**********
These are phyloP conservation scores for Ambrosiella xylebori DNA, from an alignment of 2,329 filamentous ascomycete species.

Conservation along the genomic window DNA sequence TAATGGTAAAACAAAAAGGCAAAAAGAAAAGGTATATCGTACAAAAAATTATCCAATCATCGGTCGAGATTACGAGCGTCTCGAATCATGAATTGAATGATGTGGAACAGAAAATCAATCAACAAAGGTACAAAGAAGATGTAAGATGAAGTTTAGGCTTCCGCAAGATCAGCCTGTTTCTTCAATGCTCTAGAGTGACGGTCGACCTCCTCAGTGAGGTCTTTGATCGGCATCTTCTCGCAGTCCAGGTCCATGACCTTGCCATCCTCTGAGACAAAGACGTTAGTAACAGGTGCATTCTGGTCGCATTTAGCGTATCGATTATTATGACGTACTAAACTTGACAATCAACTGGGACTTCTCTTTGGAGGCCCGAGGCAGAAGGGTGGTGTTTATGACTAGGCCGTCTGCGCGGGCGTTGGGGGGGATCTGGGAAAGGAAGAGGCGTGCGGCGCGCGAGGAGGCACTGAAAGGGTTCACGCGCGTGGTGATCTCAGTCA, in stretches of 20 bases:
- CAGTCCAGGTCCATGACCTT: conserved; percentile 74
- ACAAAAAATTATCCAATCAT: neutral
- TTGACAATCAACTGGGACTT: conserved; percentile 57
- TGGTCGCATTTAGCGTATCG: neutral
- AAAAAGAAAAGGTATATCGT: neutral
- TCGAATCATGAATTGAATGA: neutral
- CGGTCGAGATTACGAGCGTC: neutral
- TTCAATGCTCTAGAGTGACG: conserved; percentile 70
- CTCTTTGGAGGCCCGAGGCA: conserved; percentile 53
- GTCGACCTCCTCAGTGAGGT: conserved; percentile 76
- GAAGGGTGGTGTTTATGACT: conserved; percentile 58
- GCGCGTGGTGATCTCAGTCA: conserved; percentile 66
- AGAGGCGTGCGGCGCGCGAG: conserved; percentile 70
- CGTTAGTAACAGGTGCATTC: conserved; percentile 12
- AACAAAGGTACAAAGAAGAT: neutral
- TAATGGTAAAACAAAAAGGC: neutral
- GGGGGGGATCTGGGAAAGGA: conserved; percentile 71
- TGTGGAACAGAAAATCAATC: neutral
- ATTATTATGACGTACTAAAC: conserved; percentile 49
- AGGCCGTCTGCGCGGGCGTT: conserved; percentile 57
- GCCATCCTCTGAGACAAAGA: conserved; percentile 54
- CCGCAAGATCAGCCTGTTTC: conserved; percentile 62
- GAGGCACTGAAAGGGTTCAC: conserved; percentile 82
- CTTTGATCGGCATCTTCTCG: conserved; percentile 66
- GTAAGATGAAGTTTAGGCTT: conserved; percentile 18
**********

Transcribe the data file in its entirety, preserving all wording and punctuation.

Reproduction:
These are phyloP conservation scores for Ambrosiella xylebori DNA, from an alignment of 2,329 filamentous ascomycete species.

Conservation along the genomic window DNA sequence TAATGGTAAAACAAAAAGGCAAAAAGAAAAGGTATATCGTACAAAAAATTATCCAATCATCGGTCGAGATTACGAGCGTCTCGAATCATGAATTGAATGATGTGGAACAGAAAATCAATCAACAAAGGTACAAAGAAGATGTAAGATGAAGTTTAGGCTTCCGCAAGATCAGCCTGTTTCTTCAATGCTCTAGAGTGACGGTCGACCTCCTCAGTGAGGTCTTTGATCGGCATCTTCTCGCAGTCCAGGTCCATGACCTTGCCATCCTCTGAGACAAAGACGTTAGTAACAGGTGCATTCTGGTCGCATTTAGCGTATCGATTATTATGACGTACTAAACTTGACAATCAACTGGGACTTCTCTTTGGAGGCCCGAGGCAGAAGGGTGGTGTTTATGACTAGGCCGTCTGCGCGGGCGTTGGGGGGGATCTGGGAAAGGAAGAGGCGTGCGGCGCGCGAGGAGGCACTGAAAGGGTTCACGCGCGTGGTGATCTCAGTCA, in stretches of 20 bases:
- CAGTCCAGGTCCATGACCTT: conserved; percentile 74
- ACAAAAAATTATCCAATCAT: neutral
- TTGACAATCAACTGGGACTT: conserved; percentile 57
- TGGTCGCATTTAGCGTATCG: neutral
- AAAAAGAAAAGGTATATCGT: neutral
- TCGAATCATGAATTGAATGA: neutral
- CGGTCGAGATTACGAGCGTC: neutral
- TTCAATGCTCTAGAGTGACG: conserved; percentile 70
- CTCTTTGGAGGCCCGAGGCA: conserved; percentile 53
- GTCGACCTCCTCAGTGAGGT: conserved; percentile 76
- GAAGGGTGGTGTTTATGACT: conserved; percentile 58
- GCGCGTGGTGATCTCAGTCA: conserved; percentile 66
- AGAGGCGTGCGGCGCGCGAG: conserved; percentile 70
- CGTTAGTAACAGGTGCATTC: conserved; percentile 12
- AACAAAGGTACAAAGAAGAT: neutral
- TAATGGTAAAACAAAAAGGC: neutral
- GGGGGGGATCTGGGAAAGGA: conserved; percentile 71
- TGTGGAACAGAAAATCAATC: neutral
- ATTATTATGACGTACTAAAC: conserved; percentile 49
- AGGCCGTCTGCGCGGGCGTT: conserved; percentile 57
- GCCATCCTCTGAGACAAAGA: conserved; percentile 54
- CCGCAAGATCAGCCTGTTTC: conserved; percentile 62
- GAGGCACTGAAAGGGTTCAC: conserved; percentile 82
- CTTTGATCGGCATCTTCTCG: conserved; percentile 66
- GTAAGATGAAGTTTAGGCTT: conserved; percentile 18